Un Ami Parfait

February 7, 2010By Heidi EllisonArchive

Perfect Friend, Imperfect Film

The confused Julien gets some comfort from the person claiming to be his girlfriend.

Director Francis Girod’s new film, Un Ami Parfait, is about a man trying to solve the mystery of his own life, or at least the past few months of it.

Having been found wandering in a daze on New Year’s Day with a head injury, Julien (Antoine de Caune) has lost his memory of recent events. After discovering that during that time he had left his wife, Anna (Carole Bouquet), and moved in with a girlfriend, Marlène (Martina Gedeck), whom he doesn’t even remember, he sets out to reconstruct what happened during the missing months, armed with a little notebook, in which he writes down clues, and a cell phone.

The second big shock comes when he returns to his job as a reporter at a daily newspaper and finds that he had quit during the blackout period. Everyone in the office except the secretary (all secretaries are nice, helpful people in this film) treats him very coolly, even his best friend and co-worker Lucas (Jean Pierre Lorit), who is acting strangely evasive.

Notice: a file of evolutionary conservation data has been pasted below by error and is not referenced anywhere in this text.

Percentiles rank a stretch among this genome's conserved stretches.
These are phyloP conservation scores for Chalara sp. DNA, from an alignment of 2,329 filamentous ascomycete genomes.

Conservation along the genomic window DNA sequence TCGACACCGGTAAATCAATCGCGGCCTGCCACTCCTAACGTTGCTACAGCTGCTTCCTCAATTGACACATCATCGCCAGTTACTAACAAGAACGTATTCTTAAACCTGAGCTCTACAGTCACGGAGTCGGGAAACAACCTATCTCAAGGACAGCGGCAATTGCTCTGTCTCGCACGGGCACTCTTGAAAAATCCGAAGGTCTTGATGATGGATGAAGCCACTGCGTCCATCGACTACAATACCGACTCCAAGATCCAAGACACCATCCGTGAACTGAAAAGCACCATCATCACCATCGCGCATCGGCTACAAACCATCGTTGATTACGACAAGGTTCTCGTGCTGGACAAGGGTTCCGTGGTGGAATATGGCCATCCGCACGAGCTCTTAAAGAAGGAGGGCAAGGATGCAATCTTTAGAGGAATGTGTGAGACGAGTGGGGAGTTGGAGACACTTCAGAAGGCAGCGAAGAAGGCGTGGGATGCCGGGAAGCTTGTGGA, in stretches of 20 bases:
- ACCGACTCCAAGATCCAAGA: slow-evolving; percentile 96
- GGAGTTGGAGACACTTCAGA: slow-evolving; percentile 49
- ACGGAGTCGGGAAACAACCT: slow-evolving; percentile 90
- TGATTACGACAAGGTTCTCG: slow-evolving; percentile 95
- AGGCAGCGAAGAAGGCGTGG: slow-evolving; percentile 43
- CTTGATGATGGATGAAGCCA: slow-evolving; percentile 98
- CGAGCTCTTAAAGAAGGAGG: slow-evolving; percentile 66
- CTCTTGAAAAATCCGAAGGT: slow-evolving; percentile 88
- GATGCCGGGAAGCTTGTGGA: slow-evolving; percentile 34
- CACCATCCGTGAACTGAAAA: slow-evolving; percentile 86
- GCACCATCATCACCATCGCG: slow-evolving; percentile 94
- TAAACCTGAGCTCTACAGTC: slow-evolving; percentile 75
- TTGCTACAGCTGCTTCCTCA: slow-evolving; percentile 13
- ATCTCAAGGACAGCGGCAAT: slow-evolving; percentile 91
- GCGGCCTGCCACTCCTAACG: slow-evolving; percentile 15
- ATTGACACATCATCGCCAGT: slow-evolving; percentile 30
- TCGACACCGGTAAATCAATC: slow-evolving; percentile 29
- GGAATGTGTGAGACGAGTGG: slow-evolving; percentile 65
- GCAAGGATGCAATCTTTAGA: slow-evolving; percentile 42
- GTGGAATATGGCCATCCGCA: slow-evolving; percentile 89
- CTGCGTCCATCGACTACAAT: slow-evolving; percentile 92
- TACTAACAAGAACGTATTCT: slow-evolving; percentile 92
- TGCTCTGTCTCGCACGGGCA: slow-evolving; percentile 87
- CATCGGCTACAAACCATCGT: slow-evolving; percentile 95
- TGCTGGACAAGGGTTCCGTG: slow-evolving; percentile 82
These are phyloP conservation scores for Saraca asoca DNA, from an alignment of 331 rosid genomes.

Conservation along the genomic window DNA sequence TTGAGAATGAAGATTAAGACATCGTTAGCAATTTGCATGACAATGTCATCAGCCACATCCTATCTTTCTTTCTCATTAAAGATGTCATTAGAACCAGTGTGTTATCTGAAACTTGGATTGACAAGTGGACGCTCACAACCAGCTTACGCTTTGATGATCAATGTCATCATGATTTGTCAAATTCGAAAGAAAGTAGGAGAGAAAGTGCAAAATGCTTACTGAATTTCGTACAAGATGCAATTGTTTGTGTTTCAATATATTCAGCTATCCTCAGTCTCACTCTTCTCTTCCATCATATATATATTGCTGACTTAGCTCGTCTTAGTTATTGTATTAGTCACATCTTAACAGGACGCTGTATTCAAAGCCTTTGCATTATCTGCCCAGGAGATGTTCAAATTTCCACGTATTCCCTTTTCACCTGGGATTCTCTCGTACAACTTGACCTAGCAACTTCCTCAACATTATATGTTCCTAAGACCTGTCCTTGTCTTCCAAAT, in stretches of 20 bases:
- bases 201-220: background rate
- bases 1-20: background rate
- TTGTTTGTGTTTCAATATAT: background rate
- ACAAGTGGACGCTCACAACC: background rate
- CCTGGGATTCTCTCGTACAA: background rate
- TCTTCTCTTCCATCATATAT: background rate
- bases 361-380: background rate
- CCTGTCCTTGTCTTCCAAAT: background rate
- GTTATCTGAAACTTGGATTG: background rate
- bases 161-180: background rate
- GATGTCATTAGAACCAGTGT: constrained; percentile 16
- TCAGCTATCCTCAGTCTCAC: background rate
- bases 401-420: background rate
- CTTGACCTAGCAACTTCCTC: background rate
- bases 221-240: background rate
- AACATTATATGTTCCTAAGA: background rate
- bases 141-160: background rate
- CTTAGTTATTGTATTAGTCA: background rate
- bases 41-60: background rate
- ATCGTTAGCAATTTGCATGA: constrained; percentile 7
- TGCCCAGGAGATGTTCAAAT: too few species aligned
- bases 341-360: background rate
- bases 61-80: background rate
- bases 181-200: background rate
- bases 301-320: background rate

Bit by bit, a story of corporate and individual corruption unfolds as Julien continues his investigation, discovering that he is not at all the person he thought he was.

This is a story-based film, absorbing and well-told, but cinematographically much is missing. The images have a bland, washed-out look (the film is mostly set in snowy Switzerland in winter, which doesn’t help), and the story is told at a too-steady pace, with one thing happening after another in a monotone way.

This thought-provoking story deserves a little Hitchcock-style fist-clenching suspense and perhaps some Hollywood action to give it extra punch. It’s still worth seeing, however, for the story and for the charm of Antoine de Caune.

Heidi Ellison

© 2006 Paris Update

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